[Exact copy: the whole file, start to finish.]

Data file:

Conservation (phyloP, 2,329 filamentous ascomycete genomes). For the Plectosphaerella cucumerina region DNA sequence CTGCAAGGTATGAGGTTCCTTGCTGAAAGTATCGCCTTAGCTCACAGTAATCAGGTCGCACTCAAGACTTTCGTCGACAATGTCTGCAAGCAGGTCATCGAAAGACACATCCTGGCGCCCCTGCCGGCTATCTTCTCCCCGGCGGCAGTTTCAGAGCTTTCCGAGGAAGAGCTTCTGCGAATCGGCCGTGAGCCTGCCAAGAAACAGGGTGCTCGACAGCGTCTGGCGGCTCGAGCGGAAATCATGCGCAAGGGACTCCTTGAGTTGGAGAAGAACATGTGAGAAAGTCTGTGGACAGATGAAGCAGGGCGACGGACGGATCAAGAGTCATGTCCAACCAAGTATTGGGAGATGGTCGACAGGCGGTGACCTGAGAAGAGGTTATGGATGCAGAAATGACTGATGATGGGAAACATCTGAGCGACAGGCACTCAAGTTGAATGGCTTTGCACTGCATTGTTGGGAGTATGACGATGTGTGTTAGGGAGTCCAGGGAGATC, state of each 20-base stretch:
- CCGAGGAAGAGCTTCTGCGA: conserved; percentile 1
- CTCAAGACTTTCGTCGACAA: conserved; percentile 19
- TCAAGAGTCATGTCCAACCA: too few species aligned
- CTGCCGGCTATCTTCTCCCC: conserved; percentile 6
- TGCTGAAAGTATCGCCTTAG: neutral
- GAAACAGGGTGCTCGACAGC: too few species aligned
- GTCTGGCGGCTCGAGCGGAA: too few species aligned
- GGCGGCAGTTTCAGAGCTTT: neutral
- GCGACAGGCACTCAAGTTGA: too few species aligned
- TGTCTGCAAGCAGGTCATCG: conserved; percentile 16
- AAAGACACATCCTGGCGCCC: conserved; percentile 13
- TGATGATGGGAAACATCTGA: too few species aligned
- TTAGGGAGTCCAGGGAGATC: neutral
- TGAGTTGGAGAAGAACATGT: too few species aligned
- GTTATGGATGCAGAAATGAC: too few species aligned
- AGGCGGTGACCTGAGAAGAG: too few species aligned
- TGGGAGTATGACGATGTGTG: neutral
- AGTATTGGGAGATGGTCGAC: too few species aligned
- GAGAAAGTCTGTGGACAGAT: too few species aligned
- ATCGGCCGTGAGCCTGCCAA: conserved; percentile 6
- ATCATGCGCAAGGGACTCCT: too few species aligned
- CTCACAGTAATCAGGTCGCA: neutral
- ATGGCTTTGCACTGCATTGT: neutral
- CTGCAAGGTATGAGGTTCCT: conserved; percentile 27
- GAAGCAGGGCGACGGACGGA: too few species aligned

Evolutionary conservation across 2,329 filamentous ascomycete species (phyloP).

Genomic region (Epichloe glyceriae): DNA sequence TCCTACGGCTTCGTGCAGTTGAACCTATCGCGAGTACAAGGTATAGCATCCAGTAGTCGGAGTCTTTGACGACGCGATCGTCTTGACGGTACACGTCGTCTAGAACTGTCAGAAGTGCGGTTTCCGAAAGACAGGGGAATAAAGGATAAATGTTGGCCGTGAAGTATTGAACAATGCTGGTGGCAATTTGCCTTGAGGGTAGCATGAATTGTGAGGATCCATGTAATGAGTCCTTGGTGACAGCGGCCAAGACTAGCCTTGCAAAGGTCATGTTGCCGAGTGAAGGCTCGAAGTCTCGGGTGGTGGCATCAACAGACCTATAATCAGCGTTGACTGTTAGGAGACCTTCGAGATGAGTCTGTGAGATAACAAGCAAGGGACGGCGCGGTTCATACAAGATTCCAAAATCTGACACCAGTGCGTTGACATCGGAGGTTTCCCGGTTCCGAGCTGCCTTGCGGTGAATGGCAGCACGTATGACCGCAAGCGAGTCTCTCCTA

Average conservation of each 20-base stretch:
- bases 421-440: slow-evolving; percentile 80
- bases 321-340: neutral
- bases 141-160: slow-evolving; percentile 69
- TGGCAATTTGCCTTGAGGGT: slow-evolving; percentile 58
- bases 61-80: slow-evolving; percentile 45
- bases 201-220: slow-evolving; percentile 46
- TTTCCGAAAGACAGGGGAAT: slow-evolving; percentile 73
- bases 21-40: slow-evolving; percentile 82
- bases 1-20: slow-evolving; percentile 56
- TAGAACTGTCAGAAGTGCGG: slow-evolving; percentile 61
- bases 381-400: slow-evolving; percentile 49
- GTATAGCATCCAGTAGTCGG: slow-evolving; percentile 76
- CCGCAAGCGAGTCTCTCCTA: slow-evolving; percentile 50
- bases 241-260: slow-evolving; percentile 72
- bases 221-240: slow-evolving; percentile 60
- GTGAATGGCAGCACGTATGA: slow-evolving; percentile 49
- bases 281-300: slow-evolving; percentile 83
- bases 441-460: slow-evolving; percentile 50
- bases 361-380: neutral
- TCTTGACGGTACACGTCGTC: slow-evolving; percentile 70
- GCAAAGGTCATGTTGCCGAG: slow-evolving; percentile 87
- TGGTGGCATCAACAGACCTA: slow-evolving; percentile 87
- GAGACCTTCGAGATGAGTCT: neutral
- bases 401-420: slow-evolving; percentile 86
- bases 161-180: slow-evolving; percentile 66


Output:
Conservation (phyloP, 2,329 filamentous ascomycete genomes). For the Plectosphaerella cucumerina region DNA sequence CTGCAAGGTATGAGGTTCCTTGCTGAAAGTATCGCCTTAGCTCACAGTAATCAGGTCGCACTCAAGACTTTCGTCGACAATGTCTGCAAGCAGGTCATCGAAAGACACATCCTGGCGCCCCTGCCGGCTATCTTCTCCCCGGCGGCAGTTTCAGAGCTTTCCGAGGAAGAGCTTCTGCGAATCGGCCGTGAGCCTGCCAAGAAACAGGGTGCTCGACAGCGTCTGGCGGCTCGAGCGGAAATCATGCGCAAGGGACTCCTTGAGTTGGAGAAGAACATGTGAGAAAGTCTGTGGACAGATGAAGCAGGGCGACGGACGGATCAAGAGTCATGTCCAACCAAGTATTGGGAGATGGTCGACAGGCGGTGACCTGAGAAGAGGTTATGGATGCAGAAATGACTGATGATGGGAAACATCTGAGCGACAGGCACTCAAGTTGAATGGCTTTGCACTGCATTGTTGGGAGTATGACGATGTGTGTTAGGGAGTCCAGGGAGATC, state of each 20-base stretch:
- CCGAGGAAGAGCTTCTGCGA: conserved; percentile 1
- CTCAAGACTTTCGTCGACAA: conserved; percentile 19
- TCAAGAGTCATGTCCAACCA: too few species aligned
- CTGCCGGCTATCTTCTCCCC: conserved; percentile 6
- TGCTGAAAGTATCGCCTTAG: neutral
- GAAACAGGGTGCTCGACAGC: too few species aligned
- GTCTGGCGGCTCGAGCGGAA: too few species aligned
- GGCGGCAGTTTCAGAGCTTT: neutral
- GCGACAGGCACTCAAGTTGA: too few species aligned
- TGTCTGCAAGCAGGTCATCG: conserved; percentile 16
- AAAGACACATCCTGGCGCCC: conserved; percentile 13
- TGATGATGGGAAACATCTGA: too few species aligned
- TTAGGGAGTCCAGGGAGATC: neutral
- TGAGTTGGAGAAGAACATGT: too few species aligned
- GTTATGGATGCAGAAATGAC: too few species aligned
- AGGCGGTGACCTGAGAAGAG: too few species aligned
- TGGGAGTATGACGATGTGTG: neutral
- AGTATTGGGAGATGGTCGAC: too few species aligned
- GAGAAAGTCTGTGGACAGAT: too few species aligned
- ATCGGCCGTGAGCCTGCCAA: conserved; percentile 6
- ATCATGCGCAAGGGACTCCT: too few species aligned
- CTCACAGTAATCAGGTCGCA: neutral
- ATGGCTTTGCACTGCATTGT: neutral
- CTGCAAGGTATGAGGTTCCT: conserved; percentile 27
- GAAGCAGGGCGACGGACGGA: too few species aligned

Evolutionary conservation across 2,329 filamentous ascomycete species (phyloP).

Genomic region (Epichloe glyceriae): DNA sequence TCCTACGGCTTCGTGCAGTTGAACCTATCGCGAGTACAAGGTATAGCATCCAGTAGTCGGAGTCTTTGACGACGCGATCGTCTTGACGGTACACGTCGTCTAGAACTGTCAGAAGTGCGGTTTCCGAAAGACAGGGGAATAAAGGATAAATGTTGGCCGTGAAGTATTGAACAATGCTGGTGGCAATTTGCCTTGAGGGTAGCATGAATTGTGAGGATCCATGTAATGAGTCCTTGGTGACAGCGGCCAAGACTAGCCTTGCAAAGGTCATGTTGCCGAGTGAAGGCTCGAAGTCTCGGGTGGTGGCATCAACAGACCTATAATCAGCGTTGACTGTTAGGAGACCTTCGAGATGAGTCTGTGAGATAACAAGCAAGGGACGGCGCGGTTCATACAAGATTCCAAAATCTGACACCAGTGCGTTGACATCGGAGGTTTCCCGGTTCCGAGCTGCCTTGCGGTGAATGGCAGCACGTATGACCGCAAGCGAGTCTCTCCTA

Average conservation of each 20-base stretch:
- bases 421-440: slow-evolving; percentile 80
- bases 321-340: neutral
- bases 141-160: slow-evolving; percentile 69
- TGGCAATTTGCCTTGAGGGT: slow-evolving; percentile 58
- bases 61-80: slow-evolving; percentile 45
- bases 201-220: slow-evolving; percentile 46
- TTTCCGAAAGACAGGGGAAT: slow-evolving; percentile 73
- bases 21-40: slow-evolving; percentile 82
- bases 1-20: slow-evolving; percentile 56
- TAGAACTGTCAGAAGTGCGG: slow-evolving; percentile 61
- bases 381-400: slow-evolving; percentile 49
- GTATAGCATCCAGTAGTCGG: slow-evolving; percentile 76
- CCGCAAGCGAGTCTCTCCTA: slow-evolving; percentile 50
- bases 241-260: slow-evolving; percentile 72
- bases 221-240: slow-evolving; percentile 60
- GTGAATGGCAGCACGTATGA: slow-evolving; percentile 49
- bases 281-300: slow-evolving; percentile 83
- bases 441-460: slow-evolving; percentile 50
- bases 361-380: neutral
- TCTTGACGGTACACGTCGTC: slow-evolving; percentile 70
- GCAAAGGTCATGTTGCCGAG: slow-evolving; percentile 87
- TGGTGGCATCAACAGACCTA: slow-evolving; percentile 87
- GAGACCTTCGAGATGAGTCT: neutral
- bases 401-420: slow-evolving; percentile 86
- bases 161-180: slow-evolving; percentile 66